Hands-on With Wave Circles (Oculus Rift)

For the purpose of transparency, this hands-on was completed using a code provided by the company or their respective PR company. The use of a free code does not affect my judgement of this product.

Please note this hands-on was created using a product that is currently in Early Access, meaning this is yet a complete product.

When I first saw Wave Circles, I thought is this another game looking to jump on the fame of Beat Saber? Now I have had chance to give a go, did I still feel this way about the game?

Wave Circles does fall under the rhythm game moniker, but to be honest that is where the similarities to Beat Saber end. Where other games might have followed the Beat Saber formula to a tee, Wave Circles feels more of a rhythm and dance game mixed together – making a hybrid love child between the two genres.

Why I feel this way is the game does have the rhythm elements of following beat maps to the songs on the game. However, it throws in the flow of following these beat maps and with your hands, hitting circle notes, hitting notes with your head and dodging. This gives it a different feeling altogether and you feel like you are moving to the music and if you really wanted you could express yourself with your dance moves while playing it.

When it comes to the songs these are not official licenced songs by popular artists, but we all know this is not necessarily needed to make a rhythm game work. The early access version of the game does come with seventeen tracks and fifty-one different maps across the difficulty levels. Meaning even at this stage there is plenty available from the get go. The team is also allowing for custom maps to be added to the game, which for me is a really smart move, as this allows for the library to be expanded easily – which seems to be a staple feature in these games on PC.

Although, one thing I did find with the songs available, so of the maps are a bit off and boring – meaning that you probably wont play them again. I found about three I would not want to revisit, but still that gives me fourteen tracks at the moment, which is plenty to keep my entertained.

The way you fail the songs is represented by three X’s on the screen. Trace the hoops incorrectly, miss a note or get hit either in the head or hands by the triangles you need to dodge and these will fill up. You can remove these by getting a good combo going, but at first it is easy to fail most the songs.

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To mix with your actions the levels are set within visualizations that all seem well polished, with effects being added depending if your following the hoops, hitting the circle notes or hitting the head notes. This adds to the overall visual feel you get from the game, and makes it more appealing and not become boring looking at the same level design the whole song.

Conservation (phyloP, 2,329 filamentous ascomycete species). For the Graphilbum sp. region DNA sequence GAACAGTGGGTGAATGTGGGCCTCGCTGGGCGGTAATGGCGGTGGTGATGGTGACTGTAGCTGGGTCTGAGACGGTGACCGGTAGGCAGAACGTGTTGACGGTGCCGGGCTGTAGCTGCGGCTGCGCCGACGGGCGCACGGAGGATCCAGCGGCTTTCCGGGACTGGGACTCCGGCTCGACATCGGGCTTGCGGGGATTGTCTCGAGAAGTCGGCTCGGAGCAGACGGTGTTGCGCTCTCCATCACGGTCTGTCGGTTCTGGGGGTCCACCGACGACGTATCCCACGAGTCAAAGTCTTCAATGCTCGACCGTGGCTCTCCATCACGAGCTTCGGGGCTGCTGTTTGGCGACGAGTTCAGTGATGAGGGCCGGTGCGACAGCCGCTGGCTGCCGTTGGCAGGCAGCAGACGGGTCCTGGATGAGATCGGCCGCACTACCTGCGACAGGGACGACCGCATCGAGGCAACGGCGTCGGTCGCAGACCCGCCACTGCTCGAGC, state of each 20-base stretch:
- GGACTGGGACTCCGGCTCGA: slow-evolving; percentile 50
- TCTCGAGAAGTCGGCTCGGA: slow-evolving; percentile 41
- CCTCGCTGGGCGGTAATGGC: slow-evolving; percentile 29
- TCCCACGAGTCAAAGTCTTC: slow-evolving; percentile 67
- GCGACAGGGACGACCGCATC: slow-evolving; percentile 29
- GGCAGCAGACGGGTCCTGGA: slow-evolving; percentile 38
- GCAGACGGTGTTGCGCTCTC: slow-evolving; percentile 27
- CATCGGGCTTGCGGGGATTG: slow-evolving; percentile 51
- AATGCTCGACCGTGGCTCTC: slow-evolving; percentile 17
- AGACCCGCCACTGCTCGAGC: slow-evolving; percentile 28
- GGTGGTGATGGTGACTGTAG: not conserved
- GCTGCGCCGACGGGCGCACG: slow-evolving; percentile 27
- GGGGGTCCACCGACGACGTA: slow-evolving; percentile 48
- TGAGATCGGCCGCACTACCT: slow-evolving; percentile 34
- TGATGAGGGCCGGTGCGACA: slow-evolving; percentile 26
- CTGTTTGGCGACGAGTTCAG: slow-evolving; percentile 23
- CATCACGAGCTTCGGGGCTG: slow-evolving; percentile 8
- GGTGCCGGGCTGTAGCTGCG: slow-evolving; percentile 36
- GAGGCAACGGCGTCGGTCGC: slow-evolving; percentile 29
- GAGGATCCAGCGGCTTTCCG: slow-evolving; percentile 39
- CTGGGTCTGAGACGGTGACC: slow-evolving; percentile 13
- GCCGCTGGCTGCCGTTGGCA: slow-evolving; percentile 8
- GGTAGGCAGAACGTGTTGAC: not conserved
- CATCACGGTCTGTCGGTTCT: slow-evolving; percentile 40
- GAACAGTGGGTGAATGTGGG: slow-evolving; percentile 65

As mentioned earlier there is a good number of songs, and these spread across all genres, and despite some mapping issues they are all good enough to enjoy listening to as you play the game. Given the mix of gaming genres being linked to music of course the audio quality was going to play an essential part in the experience. I am glad to say on this point the audio recording quality is clear and crisp, so this makes for no distractions.

The game is played with the touch controllers with each one representing the ball in each hand. Outside of navigating the menu there is no use of buttons. With the movements, dodging and ducking throughout the songs this really is a game that needs to played standing. Meaning if you are unable to stand or have difficulties dodging and ducking, this will not be the game for you.

With the early access version of the game launching with seventeen songs and fifty-one different beat-maps, there is already a lot of content to keep you entertained even on your first difficulty setting. With many reason to return to the songs you like and move the difficulty up only adding more replay value. But, only time will tell over the development if the songs will keep coming from the devs and the community to keep this game going strong.

Conclusion

Wave Circles plays out like a rhythm game and dance game hybrid, which works really well. One thing the flow of hoops you have to trace does, is lets you try to express yourself while tracing these lines – if you feel inclined to do so. Then add the extra elements of notes to hit with your hands and head and dodging means it really keeps you on your toes. Launching in early access with seventeen tracks makes for a good start to the content in the game, however, tracks being added by the devs and the community will ultimately determine the games long-term success.

Also available on HTC Vive and Windows Mixed Reality
Developer: PlatformaVR
Buy Wave Circles on Steam

Played Using: Intel Core i7-7700 3.6GHz, 16GB DDR4, NVIDIA GeForce GTX 1080Ti 11GB

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